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    ACE has submitted written responses to The Department of Energy and Climate Change consultations on private rented sector energy efficiency regulations, for the domestic and non-domestic sectors respectively. Following a campaign by ACE and its allies, the Energy Act 2011 placed a duty on the Secretary of State to bring into force regulations to improve the energy efficiency of buildings in the domestic and non-domestic private rented sector in England and Wales.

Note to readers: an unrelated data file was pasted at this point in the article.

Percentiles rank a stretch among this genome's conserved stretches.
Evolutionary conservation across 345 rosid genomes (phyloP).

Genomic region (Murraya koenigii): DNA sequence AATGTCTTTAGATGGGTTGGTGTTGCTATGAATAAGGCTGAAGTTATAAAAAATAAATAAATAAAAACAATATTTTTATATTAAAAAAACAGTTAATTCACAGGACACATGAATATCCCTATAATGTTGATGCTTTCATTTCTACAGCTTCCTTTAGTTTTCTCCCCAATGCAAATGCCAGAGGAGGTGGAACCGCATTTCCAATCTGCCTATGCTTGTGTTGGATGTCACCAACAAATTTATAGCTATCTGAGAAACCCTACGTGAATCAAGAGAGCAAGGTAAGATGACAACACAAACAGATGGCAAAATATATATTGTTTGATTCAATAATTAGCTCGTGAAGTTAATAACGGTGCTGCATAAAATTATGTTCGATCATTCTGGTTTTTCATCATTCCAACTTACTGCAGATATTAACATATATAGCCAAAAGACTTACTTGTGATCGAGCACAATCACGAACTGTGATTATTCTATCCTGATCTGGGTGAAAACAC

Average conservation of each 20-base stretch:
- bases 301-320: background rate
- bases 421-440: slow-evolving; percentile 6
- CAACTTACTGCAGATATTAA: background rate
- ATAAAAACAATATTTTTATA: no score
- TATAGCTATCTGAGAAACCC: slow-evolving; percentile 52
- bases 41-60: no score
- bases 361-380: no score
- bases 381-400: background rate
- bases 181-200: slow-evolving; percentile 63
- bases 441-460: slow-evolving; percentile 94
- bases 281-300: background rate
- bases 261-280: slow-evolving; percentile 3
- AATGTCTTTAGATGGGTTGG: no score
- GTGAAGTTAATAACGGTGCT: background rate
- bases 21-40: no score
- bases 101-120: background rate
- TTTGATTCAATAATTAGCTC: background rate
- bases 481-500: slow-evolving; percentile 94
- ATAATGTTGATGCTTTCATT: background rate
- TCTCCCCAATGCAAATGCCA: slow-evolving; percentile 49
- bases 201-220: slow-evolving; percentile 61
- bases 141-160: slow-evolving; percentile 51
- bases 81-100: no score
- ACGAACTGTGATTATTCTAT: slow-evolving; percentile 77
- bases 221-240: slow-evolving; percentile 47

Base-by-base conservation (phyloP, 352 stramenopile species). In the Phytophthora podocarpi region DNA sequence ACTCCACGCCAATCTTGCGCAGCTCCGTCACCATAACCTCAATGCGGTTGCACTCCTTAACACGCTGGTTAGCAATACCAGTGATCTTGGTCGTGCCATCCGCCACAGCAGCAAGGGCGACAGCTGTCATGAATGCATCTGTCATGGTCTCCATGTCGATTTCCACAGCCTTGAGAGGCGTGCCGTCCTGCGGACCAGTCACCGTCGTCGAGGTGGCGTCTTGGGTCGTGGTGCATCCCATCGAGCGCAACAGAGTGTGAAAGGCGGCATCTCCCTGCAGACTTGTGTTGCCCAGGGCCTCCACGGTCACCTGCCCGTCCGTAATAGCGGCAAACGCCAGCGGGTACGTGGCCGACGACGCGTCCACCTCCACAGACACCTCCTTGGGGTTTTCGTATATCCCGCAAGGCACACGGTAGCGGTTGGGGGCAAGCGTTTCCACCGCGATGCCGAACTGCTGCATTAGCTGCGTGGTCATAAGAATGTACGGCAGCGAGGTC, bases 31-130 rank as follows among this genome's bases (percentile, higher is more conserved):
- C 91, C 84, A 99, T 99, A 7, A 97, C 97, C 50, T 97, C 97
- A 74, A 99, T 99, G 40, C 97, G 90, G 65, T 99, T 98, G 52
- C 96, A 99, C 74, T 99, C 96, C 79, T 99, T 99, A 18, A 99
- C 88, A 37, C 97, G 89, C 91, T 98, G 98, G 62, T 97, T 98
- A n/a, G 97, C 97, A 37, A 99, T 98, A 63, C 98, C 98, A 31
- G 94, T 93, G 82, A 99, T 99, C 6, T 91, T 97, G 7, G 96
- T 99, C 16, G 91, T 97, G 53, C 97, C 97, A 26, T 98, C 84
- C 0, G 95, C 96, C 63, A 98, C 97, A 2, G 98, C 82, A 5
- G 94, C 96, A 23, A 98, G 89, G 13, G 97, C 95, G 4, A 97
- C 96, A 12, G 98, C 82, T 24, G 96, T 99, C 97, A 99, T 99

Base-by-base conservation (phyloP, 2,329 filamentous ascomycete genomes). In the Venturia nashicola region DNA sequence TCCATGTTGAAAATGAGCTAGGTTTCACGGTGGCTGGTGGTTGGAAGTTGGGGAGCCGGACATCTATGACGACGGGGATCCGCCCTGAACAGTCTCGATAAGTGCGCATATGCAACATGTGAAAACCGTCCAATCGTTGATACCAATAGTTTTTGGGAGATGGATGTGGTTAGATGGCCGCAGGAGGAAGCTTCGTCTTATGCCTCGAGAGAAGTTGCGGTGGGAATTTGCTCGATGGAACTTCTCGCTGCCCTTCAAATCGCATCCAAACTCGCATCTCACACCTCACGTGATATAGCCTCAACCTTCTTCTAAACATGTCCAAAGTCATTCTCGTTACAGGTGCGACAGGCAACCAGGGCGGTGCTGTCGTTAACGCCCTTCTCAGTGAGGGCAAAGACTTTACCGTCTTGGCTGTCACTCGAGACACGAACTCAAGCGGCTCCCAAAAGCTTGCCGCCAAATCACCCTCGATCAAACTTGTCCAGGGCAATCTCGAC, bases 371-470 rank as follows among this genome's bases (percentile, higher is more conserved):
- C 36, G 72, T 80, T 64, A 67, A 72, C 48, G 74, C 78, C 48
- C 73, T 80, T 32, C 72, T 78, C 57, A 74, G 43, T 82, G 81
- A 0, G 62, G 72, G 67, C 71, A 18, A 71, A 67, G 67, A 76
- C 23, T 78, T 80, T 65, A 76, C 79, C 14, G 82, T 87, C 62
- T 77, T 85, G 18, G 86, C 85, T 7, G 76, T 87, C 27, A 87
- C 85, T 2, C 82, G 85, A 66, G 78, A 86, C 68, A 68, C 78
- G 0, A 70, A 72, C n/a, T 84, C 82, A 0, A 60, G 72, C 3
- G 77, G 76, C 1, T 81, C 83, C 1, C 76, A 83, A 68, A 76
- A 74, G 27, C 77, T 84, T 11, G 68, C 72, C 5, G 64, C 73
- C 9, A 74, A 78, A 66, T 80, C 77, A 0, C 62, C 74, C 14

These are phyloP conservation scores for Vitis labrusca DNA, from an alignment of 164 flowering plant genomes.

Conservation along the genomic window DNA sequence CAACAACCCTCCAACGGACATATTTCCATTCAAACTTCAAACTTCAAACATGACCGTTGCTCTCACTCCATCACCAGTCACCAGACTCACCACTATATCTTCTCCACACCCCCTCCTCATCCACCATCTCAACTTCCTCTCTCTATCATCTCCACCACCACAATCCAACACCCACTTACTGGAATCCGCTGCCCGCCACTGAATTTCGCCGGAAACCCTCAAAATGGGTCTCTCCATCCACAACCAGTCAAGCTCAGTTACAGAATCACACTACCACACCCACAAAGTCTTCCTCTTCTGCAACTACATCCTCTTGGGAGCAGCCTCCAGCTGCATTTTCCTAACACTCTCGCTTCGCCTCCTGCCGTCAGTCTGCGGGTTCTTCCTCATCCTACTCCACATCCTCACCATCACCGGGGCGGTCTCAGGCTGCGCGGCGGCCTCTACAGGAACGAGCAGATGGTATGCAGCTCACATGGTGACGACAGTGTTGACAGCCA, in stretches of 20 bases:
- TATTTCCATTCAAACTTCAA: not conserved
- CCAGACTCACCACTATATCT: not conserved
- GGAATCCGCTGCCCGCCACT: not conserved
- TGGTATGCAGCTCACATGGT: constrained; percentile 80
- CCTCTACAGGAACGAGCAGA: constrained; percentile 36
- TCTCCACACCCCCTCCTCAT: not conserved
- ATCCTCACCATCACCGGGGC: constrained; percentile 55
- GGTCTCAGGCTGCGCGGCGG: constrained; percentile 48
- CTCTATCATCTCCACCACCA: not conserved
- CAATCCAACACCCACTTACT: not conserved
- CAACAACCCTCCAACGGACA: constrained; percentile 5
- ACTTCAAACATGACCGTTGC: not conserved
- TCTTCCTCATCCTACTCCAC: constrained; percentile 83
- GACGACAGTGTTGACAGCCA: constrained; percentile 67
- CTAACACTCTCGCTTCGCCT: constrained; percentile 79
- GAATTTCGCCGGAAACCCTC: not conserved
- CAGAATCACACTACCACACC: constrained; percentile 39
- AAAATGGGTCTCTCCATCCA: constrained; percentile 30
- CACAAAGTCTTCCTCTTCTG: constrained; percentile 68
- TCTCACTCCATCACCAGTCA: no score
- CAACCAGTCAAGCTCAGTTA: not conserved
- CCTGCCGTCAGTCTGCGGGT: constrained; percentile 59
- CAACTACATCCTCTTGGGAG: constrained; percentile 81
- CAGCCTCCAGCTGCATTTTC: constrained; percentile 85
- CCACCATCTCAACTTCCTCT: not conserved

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    One of the great triumphs of genuine private/public co-operation has been the work of the non-profit Zero Carbon Hub. Ever since its formation in 2008, it has proved to be the acknowledged entity to which everyone turns – companies and Ministers alike – to consider how best to progress towards ensuring that only the most energy and carbon-efficient new buildings are constructed. But the vast majority of the buildings we shall be living and working in forty years from now have already been built. Precious few of these are even vaguely zero carbon; most waste bucketfuls of energy every day. By common consent we have one of the oldest, and certainly one of the least energy efficient, building stocks in the entire western world. It is clear that one of the main challenges over the ensuing decades will continue to be to dramatically improve the energy performance of these buildings. This will need to happen at a rate long aspired to. But – as has been shown in the case of the flagship Green Deal Finance policy – right now falling woefully short of even its cost-effective (let alone technical) potential.